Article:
This is a collection of personal letters written by the eminent German-American statesman, Carl Schurz (1829-1906), to his immediate family and close friends. Schurz maintained a legal residence in Watertown, Wisconsin from 1855 to 1866, even though lecture tours and campaign speeches took him all across the northern United States. Several of these letters deal with Schurz's Wisconsin years, and most are published here for the first time in English. They are filled with descriptive insights about German immigrants and native-born Americans as well as about the newly developing urban centers of the Upper Midwest. Schurz was a political revolutionary during his university years in his native Germany. When he emigrated to the United States, he became an outstanding spokesman for the anti-slavery cause and the Republican party. One of his missions was to mobilize German-American communities against slavery, but his rhetorical skills in English as well as German soon won him a broader following. Later, Schurz became an ardent champion of civil service reform. His other contributions to American life ranged from farming and practicing law to serving as Ambassador to Spain (1861-62), Civil War general (1862-63), Senator from Missouri (1869-75), organizer of the Liberal Republican Party (1872), and Secretary of the Interior (1877-81), where he made the conservation of natural resources an object of policy for the first time. Schurz was also considered one of the leading journalists of his day, editing the New York Evening Post (1881- 83) and writing for Harper's Weekly (1892-1901). His biographies of Henry Clay and Abraham Lincoln are still read today.
LCCN Permalink
https://lccn.loc.gov/29009286
Additional Metadata Formats
MARCXML Record
MODS Record
Dublin Core Record

Rights & Access

The Library of Congress is not aware of any U.S. copyright protection (see Title 17, U.S.C.) or any other restrictions in the materials in the Pioneering the Upper Midwest: Books from Michigan, Minnesota, and Wisconsin, ca. 1820-1910 materials. The Library of Congress is providing access to these materials for educational and research purposes. The written permission of the copyright owners and/or other rights holders (such as publicity and/or privacy rights) is required for distribution, reproduction, or other use of protected items beyond that allowed by fair use or other statutory exemptions. Responsibility for making an independent legal assessment of an item and securing any necessary permissions ultimately rests with persons desiring to use the item.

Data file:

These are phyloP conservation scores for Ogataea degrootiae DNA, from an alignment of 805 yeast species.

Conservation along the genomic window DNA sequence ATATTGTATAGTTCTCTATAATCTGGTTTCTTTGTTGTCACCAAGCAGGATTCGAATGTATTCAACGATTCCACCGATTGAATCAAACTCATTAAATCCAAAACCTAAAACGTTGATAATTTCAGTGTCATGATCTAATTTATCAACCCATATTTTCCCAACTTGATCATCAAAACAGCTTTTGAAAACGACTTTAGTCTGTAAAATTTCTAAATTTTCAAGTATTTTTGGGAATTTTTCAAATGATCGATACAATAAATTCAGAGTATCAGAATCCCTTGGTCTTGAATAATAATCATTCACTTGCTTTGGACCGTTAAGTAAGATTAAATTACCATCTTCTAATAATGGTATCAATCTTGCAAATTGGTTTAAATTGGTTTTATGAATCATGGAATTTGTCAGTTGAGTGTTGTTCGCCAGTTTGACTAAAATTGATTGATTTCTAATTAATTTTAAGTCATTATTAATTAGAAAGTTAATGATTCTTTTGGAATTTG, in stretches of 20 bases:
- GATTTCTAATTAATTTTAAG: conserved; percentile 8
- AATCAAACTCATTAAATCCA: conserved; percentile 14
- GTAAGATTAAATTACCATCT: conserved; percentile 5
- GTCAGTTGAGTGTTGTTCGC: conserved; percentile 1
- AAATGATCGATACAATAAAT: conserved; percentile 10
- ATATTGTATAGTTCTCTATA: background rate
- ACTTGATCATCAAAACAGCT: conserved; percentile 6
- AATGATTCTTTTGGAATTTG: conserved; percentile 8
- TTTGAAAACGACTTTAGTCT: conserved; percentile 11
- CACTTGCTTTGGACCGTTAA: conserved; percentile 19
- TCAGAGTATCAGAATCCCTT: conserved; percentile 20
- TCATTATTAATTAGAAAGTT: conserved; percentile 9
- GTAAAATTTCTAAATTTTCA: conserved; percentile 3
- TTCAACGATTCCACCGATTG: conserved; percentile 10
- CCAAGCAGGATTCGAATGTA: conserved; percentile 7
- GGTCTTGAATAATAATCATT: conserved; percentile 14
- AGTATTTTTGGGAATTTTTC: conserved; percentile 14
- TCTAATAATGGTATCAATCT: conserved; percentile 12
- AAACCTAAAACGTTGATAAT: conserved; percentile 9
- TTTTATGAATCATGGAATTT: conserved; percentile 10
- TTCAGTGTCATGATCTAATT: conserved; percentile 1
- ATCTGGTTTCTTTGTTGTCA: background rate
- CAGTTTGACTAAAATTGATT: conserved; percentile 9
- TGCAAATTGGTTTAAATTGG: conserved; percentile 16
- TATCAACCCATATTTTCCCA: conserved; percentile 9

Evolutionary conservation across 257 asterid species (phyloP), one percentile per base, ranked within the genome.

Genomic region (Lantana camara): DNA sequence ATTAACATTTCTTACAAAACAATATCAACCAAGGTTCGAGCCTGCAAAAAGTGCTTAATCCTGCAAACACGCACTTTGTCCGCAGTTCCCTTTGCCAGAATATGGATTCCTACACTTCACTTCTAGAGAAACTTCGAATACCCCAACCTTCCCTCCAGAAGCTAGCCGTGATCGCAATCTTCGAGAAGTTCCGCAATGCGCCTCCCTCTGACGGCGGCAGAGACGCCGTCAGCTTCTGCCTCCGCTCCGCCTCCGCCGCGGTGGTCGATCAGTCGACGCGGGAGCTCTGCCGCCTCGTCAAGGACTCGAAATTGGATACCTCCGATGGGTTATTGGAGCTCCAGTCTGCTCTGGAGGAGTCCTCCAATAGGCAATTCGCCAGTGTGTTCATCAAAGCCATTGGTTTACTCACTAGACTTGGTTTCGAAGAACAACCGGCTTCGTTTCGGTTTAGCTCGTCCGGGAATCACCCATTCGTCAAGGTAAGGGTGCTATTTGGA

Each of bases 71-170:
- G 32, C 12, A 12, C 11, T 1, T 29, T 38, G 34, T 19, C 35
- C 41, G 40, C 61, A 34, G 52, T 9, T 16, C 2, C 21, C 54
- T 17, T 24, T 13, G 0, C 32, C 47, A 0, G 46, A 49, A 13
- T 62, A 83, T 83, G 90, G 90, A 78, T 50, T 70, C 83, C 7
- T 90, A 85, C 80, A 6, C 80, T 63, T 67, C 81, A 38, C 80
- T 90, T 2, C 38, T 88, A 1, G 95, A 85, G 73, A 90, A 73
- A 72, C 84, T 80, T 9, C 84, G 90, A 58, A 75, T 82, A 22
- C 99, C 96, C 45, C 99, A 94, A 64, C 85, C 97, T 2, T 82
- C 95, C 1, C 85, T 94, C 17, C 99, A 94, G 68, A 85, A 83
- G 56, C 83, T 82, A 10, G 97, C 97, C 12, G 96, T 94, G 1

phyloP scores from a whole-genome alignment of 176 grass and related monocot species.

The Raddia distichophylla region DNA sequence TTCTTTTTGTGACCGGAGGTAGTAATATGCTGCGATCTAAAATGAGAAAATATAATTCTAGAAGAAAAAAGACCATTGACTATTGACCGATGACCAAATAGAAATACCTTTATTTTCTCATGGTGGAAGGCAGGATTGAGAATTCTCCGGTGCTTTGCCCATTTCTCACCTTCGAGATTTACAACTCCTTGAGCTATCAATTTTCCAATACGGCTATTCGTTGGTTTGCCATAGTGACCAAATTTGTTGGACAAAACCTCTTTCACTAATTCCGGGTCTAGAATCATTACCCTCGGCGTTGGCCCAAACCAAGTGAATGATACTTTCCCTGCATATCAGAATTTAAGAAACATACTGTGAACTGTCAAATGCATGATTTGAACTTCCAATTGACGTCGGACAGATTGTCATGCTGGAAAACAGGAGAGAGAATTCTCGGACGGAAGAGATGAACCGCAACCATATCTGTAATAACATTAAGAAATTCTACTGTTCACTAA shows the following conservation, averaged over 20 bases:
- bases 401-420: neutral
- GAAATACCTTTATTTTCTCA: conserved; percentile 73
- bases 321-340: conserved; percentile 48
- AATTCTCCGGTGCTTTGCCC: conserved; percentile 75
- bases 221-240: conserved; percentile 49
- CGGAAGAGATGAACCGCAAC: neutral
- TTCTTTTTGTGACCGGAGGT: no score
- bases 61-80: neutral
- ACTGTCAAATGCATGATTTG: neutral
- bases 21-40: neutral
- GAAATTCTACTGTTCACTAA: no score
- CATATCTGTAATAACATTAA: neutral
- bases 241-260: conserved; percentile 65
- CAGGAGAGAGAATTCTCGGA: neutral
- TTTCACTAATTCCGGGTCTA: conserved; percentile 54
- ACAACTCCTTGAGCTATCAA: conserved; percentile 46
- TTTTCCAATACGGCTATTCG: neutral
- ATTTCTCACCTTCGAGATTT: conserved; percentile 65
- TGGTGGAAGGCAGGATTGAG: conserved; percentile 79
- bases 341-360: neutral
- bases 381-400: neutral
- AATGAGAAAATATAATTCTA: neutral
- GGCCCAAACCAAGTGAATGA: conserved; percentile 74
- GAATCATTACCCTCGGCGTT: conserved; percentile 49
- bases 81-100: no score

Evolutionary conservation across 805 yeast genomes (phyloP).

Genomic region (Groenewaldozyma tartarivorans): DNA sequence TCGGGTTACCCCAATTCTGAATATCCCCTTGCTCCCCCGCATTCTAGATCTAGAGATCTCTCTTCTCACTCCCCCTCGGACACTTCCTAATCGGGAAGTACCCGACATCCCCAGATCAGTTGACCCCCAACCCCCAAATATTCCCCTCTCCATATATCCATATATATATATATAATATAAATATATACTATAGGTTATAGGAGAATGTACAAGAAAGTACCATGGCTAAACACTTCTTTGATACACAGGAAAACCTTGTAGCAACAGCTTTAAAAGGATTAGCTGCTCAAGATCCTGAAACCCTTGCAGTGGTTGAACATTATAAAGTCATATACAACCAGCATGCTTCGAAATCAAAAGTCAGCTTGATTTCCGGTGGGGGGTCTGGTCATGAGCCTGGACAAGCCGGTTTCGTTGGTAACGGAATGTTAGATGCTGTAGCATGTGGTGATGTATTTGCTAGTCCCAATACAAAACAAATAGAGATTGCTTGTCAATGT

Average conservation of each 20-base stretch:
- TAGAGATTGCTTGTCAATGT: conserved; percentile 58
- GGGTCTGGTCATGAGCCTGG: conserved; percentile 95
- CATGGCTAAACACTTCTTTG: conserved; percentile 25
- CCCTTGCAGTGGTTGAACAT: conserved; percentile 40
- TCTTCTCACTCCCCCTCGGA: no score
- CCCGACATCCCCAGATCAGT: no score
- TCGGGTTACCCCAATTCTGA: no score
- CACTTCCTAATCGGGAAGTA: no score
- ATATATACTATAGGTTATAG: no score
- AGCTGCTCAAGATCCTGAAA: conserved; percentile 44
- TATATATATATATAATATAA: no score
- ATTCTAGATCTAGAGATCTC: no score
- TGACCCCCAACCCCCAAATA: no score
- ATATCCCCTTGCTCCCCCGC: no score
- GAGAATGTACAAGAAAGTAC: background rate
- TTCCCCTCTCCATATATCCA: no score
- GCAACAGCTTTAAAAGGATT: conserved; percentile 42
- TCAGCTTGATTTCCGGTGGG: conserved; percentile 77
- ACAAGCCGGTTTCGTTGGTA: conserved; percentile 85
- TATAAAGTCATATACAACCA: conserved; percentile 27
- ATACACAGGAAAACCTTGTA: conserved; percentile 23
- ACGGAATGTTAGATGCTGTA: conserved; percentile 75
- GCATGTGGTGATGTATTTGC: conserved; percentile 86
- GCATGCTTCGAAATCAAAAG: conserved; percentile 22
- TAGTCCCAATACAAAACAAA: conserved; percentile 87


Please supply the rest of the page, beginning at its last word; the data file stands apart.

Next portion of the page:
Credit Line: Library of Congress, General Collections and Rare Book and Special Collections Division.

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Cite This Item

Citations are generated automatically from bibliographic data as a convenience, and may not be complete or accurate.

Chicago citation style:

Schurz, Carl. Intimate letters of Carl Schurz, -1869. editeds by Schafer, Joseph Madison, Published by the State Historical Society of Wisconsin, 1928. Pdf. https://www.loc.gov/item/29009286/.

APA citation style:

Schurz, C., Schafer, J., ed. (1928) Intimate letters of Carl Schurz, -1869. Madison, Published by the State Historical Society of Wisconsin. [Pdf] Retrieved from the Library of Congress, https://www.loc.gov/item/29009286/.

MLA citation style:

Schurz, Carl. Intimate letters of Carl Schurz, -1869. ed by Schafer, Joseph Madison, Published by the State Historical Society of Wisconsin, 1928. Pdf. Retrieved from the Library of Congress, <www.loc.gov/item/29009286/>.